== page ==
Nepali is the official language of Nepal. It's related to Indo-Aryan languages, such as Hindi and Punjabi, with much Tibetan influence as well. It is normally written with the Devanagari script (as is Hindi). While most Nepalese people speak at least some Nepali, there are more than 100 different languages and dialects spoken in Nepal. An example of other languages spoken in Nepal are Tharu around Chitwan, Newari in the Kathmandu Valley, and Sharwa (Sherpa) in the Everest area.
Educated Nepalis can often speak English, because of the popularity of boarding school as public school can not compete for quality education. Learning even a few words of Nepali can be fun and very useful, especially outside of the tourist district and while trekking.
There are lots words of borrowed from other languages, especially English, so most of the Nepali people understand these words rather then its literal meaning in Nepali e.g. coat, TV, breakfast,basket etc.
h A superscript "h" indicates that the proceeding consonant is aspirated. "Aspiration" just means that the sound involves a more forceful breath. At first it will sound like everyone around you is always on the verge of laughing -- "c -ha!- t" "d -ha!- og!"
n A superscript "n" indicates that the proceeding vowel is nasal. To the English-speaking ear (don't try to visualize that too hard) nasalized vowels just sound like they are followed by a "n." Listen to yourself say words like "injury," "animal," and "young."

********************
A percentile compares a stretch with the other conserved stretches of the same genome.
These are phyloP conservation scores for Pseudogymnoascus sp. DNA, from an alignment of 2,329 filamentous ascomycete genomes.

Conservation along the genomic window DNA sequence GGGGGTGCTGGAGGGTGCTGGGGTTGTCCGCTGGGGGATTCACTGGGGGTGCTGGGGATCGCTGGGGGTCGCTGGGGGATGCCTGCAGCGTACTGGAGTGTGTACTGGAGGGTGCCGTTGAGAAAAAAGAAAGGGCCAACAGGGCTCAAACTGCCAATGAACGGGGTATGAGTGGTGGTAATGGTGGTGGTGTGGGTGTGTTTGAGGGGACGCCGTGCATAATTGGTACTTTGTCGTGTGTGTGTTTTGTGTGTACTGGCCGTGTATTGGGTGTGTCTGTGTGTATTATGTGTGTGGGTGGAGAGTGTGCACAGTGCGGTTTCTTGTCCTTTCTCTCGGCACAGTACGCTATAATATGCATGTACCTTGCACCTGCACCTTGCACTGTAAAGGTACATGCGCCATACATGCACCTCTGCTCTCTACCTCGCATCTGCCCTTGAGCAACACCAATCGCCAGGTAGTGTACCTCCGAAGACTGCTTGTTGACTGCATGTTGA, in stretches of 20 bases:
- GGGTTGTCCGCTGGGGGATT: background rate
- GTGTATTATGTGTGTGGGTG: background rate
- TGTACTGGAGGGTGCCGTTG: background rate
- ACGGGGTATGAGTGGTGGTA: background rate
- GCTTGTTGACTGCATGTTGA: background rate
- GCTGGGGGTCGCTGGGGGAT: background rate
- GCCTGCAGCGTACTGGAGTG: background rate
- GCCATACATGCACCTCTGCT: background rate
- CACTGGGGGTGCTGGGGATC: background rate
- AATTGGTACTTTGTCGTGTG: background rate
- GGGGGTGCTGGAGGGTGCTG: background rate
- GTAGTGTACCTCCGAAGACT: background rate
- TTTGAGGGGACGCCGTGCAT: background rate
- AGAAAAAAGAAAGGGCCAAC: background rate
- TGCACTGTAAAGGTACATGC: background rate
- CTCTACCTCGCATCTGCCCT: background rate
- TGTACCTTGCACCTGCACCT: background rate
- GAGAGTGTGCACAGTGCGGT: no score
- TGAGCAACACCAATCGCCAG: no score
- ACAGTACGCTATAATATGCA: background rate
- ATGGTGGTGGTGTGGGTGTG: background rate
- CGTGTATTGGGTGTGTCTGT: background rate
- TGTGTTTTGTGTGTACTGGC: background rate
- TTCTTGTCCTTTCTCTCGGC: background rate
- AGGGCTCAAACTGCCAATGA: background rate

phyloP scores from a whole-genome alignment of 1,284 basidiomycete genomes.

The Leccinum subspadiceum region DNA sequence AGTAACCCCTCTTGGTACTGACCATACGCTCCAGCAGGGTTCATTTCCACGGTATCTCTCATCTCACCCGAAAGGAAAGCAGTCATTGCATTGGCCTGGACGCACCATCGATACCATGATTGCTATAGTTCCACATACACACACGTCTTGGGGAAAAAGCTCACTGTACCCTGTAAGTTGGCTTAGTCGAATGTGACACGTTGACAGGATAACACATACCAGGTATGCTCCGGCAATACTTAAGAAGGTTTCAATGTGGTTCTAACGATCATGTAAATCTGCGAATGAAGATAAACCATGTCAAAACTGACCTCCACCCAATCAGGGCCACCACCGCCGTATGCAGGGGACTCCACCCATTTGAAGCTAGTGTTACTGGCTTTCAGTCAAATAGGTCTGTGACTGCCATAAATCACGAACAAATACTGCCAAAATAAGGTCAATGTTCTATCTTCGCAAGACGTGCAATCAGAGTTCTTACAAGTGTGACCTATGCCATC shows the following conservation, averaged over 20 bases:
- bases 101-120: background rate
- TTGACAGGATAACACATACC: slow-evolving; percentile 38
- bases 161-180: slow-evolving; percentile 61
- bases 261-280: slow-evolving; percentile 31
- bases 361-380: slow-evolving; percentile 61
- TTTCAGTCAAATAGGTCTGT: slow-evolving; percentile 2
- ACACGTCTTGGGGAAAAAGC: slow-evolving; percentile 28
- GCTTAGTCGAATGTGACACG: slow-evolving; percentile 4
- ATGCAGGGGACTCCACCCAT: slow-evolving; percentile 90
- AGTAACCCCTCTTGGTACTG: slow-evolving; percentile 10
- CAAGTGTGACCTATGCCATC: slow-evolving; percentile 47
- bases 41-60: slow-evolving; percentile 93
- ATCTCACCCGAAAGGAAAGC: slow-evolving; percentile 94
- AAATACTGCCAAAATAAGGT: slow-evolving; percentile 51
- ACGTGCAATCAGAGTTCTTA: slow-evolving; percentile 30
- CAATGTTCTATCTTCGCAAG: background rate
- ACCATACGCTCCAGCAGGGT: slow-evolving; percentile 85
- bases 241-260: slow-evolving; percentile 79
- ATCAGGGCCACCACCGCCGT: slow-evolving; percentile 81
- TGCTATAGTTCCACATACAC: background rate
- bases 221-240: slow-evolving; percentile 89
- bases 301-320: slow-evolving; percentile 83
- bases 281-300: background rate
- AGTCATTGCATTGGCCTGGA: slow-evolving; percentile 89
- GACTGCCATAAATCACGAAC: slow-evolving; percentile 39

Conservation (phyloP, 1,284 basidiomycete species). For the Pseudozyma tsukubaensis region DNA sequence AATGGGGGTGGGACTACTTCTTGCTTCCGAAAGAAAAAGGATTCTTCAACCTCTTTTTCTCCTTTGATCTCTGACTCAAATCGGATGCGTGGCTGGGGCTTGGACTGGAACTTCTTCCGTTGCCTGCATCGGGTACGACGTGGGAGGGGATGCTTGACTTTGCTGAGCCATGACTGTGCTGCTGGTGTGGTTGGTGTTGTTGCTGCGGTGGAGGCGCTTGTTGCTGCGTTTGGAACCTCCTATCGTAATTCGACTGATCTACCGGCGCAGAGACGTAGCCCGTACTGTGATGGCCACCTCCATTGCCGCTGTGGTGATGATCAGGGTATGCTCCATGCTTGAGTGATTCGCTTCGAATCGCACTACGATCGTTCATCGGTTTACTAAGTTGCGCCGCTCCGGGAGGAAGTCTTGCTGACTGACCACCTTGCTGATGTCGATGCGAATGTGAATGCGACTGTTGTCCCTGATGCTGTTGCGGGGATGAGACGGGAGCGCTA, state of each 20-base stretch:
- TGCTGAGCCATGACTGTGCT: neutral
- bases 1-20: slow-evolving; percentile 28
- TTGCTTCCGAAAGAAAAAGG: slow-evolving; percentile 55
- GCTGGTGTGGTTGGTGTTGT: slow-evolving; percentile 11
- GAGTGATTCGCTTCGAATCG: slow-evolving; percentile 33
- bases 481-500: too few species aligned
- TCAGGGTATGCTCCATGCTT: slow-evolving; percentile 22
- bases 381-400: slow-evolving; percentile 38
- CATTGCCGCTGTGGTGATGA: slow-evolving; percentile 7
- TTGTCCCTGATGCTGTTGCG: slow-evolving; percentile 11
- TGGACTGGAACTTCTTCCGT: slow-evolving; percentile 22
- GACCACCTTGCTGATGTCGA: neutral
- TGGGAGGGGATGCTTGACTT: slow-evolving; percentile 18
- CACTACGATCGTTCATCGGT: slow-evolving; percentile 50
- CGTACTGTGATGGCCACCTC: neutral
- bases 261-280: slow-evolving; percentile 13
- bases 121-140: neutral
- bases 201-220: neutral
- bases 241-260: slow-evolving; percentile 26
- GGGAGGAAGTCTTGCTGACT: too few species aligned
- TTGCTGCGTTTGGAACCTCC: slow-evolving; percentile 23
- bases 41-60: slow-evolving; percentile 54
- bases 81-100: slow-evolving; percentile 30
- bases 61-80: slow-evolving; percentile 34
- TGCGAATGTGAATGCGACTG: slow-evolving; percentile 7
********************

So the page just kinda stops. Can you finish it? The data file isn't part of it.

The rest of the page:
! The trickiest sound for non-natives are the "retroflex" consonants. Usually they are represented by a dot under the letter or by bold text, but I find that too easy to overlook so I'm using an exclamation mark.
All the Nepali words you'll see here are written in "Roman Transliteration" -- which just means using the Roman alphabet to try and represent sounds in the Nepali alphabet (which isn't really an "alphabet" per se, but that's another conversation).
In English we use a combination of letters to represent different sounds, so the "a" in "father" is different from the "a" in "made" or "bat". In the transliteration of Nepali, one letter pretty much equals one sound. There are no silent "q"s or "k"s or "e"s. K-n-i-e-f is "K-nief," m-a-d-e is "ma-de," etc.
Consonants, with the exception of the aspirated and retroflex variety are pretty much what you'd expect.
Aspiration: Most Nepali consonants come in two forms, nonaspirated ("unbreathed") and aspirated ("breathed"). In the Nepali alphabet, the two forms will be written with completely different letters (क/ख, ग/घ) but in transliteration, we add an 'h' to show aspiration. Native speakers of English aspirate certain consonants in English, but since aspiration doesn't change the meaning of a word in English, we don't pay any attention to it and rarely even notice that we do it.
If you hold your hand in front of your lips and say "pot," you'll feel your breath come out on the 'p'. Now if you say "spot", you'll feel far less breath. Exaggerate the breath through the 'p' of "pot" and you've got the Nepali 'ph' (फ). Try saying "pot" like "spot", with little air coming out—it may sound a little bit more like "bot" to your ear—and you've got the Nepali 'p' (प). Practice with your hand in front of your mouth to feel the breath. This will help you correctly pronounce the unvoiced consonants ('ch', 'k', 'p', 't').
Even if you master pronouncing them right, don't worry if you can't hear the difference easily.